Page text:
India n-deal now hangs on three key US players

September 11th, 2008 - 11:21 pm ICT by IANS  

Washington, Sep 11 (IANS) As President George Bush asked the Congress to approve the India-US deal to clear the last hurdle in the way of the historic accord to end New Delhi’s nuclear isolation, its fate hung on three key players.The Democrat trio, House of Representatives Speaker Nancy Pelosi, Senate majority leader Harry Reid and House foreign affairs panel chairman Howard Berman hold the key to putting the approval process on fast track.

Reid has indicated he will work to win approval this year for the accord to end a three-decade ban on nuclear trade with India, but it was still unclear what view Pelosi and Berman would take.

US Secretary of State Condoleezza Rice, leading the administration’s all-out push to seal the deal, has met all the three top Congressional leaders to discuss how to move the deal forward with the lawmakers set to break Sep 26 for the Nov 4 election.

Bush sent the text of the implementing 123 agreement and other relevant documents to the Congress late Wednesday along with a seven-part “Presidential Determination” which is required under the US enabling law, the Hyde Act, for the Congress to take up the deal for consideration.

“Civil nuclear cooperation between the United States and India pursuant to the agreement will offer major strategic and economic benefits to both countries,” Bush said in a Memorandum to the Congress.

The move came after three days of hectic efforts by Rice to push the legislature to approve the deal quickly without insisting on a rule that requires a resting period of 30 days for the legislation.

Alternatively, the Congress could come back for a lame-duck session after the election to approve the “Hyde Amendment package” as the paperwork sent to the Capitol Hill is called.

“Senator Reid indicated that he would try to find a way to move it forward, and will consult with the (Senate) Foreign Relations Committee and the Republican leadership to try and find a way to do so,” his spokesman Jim Manley was quoted as saying.

Asked if that meant Reid would try to advance the deal this year, he said, “Yes.”

But the position of Pelosi, who is reluctant to hold a lame-duck session after the election, is unclear.

So is that of Berman, who supports the deal, but had some reservations about the waiver given by the Nuclear Suppliers Group (NSG) to India for nuclear trade.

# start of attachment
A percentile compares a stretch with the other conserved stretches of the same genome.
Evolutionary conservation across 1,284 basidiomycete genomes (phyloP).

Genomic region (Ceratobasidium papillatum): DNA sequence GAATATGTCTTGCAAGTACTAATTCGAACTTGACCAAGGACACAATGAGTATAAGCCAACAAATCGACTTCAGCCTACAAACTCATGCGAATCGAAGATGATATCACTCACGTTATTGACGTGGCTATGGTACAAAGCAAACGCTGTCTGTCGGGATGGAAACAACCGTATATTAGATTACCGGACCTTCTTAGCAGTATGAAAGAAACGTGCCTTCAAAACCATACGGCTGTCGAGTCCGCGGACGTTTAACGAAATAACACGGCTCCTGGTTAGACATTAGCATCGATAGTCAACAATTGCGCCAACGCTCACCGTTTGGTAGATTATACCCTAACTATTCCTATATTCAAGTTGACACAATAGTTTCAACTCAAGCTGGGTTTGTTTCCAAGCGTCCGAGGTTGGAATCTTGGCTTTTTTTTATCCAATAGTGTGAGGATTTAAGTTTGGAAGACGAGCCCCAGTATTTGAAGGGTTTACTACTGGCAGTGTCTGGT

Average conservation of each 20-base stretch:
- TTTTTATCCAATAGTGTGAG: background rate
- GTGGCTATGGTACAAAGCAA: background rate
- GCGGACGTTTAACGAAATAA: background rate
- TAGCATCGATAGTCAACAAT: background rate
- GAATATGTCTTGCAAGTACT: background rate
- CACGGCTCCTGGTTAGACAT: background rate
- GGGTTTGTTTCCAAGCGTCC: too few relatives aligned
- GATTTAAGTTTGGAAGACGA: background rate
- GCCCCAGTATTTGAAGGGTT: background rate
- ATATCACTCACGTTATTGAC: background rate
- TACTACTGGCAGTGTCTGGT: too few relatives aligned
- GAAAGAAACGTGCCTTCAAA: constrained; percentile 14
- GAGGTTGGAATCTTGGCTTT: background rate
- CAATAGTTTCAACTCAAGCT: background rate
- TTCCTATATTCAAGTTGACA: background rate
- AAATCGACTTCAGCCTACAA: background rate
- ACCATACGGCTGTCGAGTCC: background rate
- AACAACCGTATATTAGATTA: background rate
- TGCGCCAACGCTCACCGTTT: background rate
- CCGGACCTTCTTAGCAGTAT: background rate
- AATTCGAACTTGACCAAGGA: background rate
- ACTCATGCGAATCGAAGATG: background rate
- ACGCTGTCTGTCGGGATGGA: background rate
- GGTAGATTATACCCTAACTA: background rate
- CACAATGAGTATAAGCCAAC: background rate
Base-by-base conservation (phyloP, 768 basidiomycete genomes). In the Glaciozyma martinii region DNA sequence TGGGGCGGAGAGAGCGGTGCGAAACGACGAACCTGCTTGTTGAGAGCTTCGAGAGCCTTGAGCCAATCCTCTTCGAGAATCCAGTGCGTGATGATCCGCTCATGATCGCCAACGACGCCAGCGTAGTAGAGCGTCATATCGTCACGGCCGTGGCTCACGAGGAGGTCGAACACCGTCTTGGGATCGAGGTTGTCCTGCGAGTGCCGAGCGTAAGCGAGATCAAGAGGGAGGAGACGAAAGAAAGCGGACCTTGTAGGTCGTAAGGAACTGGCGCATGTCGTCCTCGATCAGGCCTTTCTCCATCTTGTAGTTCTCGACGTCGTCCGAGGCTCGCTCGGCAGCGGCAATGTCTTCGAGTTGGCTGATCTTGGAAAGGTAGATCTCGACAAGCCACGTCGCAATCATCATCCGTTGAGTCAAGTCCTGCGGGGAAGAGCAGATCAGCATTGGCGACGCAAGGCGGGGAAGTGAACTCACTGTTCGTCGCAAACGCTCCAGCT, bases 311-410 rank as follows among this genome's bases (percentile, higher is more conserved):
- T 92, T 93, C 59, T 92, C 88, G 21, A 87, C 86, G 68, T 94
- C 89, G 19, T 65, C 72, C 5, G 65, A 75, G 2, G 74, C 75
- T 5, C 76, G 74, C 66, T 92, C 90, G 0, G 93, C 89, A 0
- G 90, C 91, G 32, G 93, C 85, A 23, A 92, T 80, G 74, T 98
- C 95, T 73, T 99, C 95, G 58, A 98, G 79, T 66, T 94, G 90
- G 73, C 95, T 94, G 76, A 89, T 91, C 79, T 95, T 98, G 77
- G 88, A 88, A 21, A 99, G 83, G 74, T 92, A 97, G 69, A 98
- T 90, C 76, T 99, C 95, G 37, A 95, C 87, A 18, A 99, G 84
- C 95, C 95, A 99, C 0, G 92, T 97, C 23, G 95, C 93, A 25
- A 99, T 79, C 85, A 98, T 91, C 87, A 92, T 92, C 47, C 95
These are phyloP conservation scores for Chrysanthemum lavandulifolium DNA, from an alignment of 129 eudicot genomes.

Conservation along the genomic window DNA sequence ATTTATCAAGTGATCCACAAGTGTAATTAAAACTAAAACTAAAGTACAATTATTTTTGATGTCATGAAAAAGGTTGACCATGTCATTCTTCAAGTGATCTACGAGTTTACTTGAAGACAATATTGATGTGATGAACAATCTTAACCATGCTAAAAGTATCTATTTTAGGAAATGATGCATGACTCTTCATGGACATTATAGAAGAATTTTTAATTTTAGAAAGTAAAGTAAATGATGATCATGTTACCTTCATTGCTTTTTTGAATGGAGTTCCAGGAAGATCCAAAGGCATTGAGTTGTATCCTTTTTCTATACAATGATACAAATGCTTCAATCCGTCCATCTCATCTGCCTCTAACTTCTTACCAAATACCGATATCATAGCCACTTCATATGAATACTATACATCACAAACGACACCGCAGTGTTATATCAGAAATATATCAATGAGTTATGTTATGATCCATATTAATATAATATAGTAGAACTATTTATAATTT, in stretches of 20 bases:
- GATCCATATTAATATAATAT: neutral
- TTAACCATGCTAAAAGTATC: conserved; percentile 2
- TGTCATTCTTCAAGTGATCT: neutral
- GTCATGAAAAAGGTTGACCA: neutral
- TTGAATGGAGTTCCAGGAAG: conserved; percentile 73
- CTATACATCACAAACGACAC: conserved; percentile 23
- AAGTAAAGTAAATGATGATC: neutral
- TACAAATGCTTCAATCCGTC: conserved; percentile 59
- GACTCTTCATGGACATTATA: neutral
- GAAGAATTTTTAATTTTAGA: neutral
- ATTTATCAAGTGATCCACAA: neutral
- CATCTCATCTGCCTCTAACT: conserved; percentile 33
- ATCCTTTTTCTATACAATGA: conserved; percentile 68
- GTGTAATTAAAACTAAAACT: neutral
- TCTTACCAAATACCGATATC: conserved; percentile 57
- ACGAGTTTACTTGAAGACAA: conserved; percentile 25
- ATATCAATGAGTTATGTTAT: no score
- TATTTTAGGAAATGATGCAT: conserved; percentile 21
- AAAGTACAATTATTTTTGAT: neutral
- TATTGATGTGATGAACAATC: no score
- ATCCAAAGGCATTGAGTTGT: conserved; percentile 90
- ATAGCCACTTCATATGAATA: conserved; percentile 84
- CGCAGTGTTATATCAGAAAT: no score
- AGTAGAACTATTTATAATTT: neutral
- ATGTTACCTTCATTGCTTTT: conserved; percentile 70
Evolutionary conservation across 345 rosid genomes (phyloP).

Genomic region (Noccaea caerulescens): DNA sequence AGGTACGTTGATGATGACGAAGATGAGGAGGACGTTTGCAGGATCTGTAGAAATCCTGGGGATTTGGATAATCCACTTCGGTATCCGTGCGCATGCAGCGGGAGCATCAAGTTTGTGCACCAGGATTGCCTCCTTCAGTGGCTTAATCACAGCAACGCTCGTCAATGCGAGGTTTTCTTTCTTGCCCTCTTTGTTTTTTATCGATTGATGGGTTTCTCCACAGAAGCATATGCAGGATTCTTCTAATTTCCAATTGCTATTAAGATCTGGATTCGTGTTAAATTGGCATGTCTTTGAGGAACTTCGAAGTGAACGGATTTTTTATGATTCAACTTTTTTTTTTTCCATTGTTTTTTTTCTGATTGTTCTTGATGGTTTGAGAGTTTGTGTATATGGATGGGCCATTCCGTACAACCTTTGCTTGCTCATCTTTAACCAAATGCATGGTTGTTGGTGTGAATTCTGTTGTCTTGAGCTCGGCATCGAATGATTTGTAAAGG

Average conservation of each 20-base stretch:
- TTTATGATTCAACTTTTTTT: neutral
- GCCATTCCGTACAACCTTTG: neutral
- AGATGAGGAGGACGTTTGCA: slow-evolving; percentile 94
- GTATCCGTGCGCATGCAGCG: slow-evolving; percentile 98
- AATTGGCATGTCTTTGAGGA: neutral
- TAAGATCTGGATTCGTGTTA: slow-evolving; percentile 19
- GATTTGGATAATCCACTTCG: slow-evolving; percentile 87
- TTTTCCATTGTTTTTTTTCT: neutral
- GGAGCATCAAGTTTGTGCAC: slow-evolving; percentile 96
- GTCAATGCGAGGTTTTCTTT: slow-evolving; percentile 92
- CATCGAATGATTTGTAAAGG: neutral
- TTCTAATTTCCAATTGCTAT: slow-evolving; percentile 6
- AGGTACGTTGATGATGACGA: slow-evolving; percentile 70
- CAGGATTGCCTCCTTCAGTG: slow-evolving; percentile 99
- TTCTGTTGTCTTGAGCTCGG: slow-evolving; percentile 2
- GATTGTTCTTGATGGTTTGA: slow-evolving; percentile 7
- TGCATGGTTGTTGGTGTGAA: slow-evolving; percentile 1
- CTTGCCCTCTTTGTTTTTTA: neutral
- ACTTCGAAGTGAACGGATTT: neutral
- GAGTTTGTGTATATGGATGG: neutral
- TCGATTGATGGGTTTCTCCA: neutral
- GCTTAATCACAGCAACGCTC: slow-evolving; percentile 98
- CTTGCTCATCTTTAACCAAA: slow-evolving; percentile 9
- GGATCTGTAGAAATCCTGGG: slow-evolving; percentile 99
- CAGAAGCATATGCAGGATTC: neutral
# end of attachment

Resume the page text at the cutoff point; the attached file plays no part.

A spokesman for Pelosi said after her meeting with Rice Tuesday that she looked forward to reviewing the formal agreement in detail and to consulting on the matter with her colleagues, including Berman.

Apart from meeting Reid, Pelosi and Berman, Rice has been working on the phone to drum up support for quick passage for the deal with calls to key lawmakers including Democratic Vice Presidential nominee Joe Biden, who is chairman of the Senate Foreign Relations Committee. Biden is an avid supporter of the India deal.

The Bush administration pulled out all stops to push the deal after it helped win India a waiver for nuclear trade from the NSG removing the last hurdle in presenting the deal to the US Congress.

India had crossed the first hurdle by reaching an agreement with the International Atomic Energy Agency (IAEA) for an additional safeguards protocol for its civilian nuclear facilities.

“The proposed agreement provides a comprehensive framework for US peaceful nuclear cooperation with India,” Bush’s memorandum to the Congress said.

“It permits the transfer of information, non-nuclear material, nuclear material, equipment (including reactors) and components for nuclear research and nuclear power production. It does not permit transfers of any restricted data.”

“Sensitive nuclear technology, heavy-water production technology and production facilities, sensitive nuclear facilities, and major critical components of such facilities may not be transferred under the Agreement unless the Agreement is amended,” it said.

“The agreement records certain political commitments concerning reliable supply of nuclear fuel given to India,” the Bush statement said.

“Agreement does not, however, transform these political commitments into legally binding commitments because the Agreement, like other US agreements of its type, is intended as a framework agreement,” it said.

The agreement will remain in force for a period of 40 years and will continue in force thereafter for additional periods of 10 years each unless either party gives notice to terminate it six months before the end of a period.

In any case the agreement, as noted, is a framework or enabling agreement that does not compel any specific nuclear cooperative activity.

In the event of termination of the agreement, key non-proliferation conditions and controls would continue with respect to material and equipment subject to the agreement.

In addition to his memorandum to the Congress, the president also sent a memorandum to his Secretaries of State and Energy instructing them to take steps for the execution of the deal in Congress.

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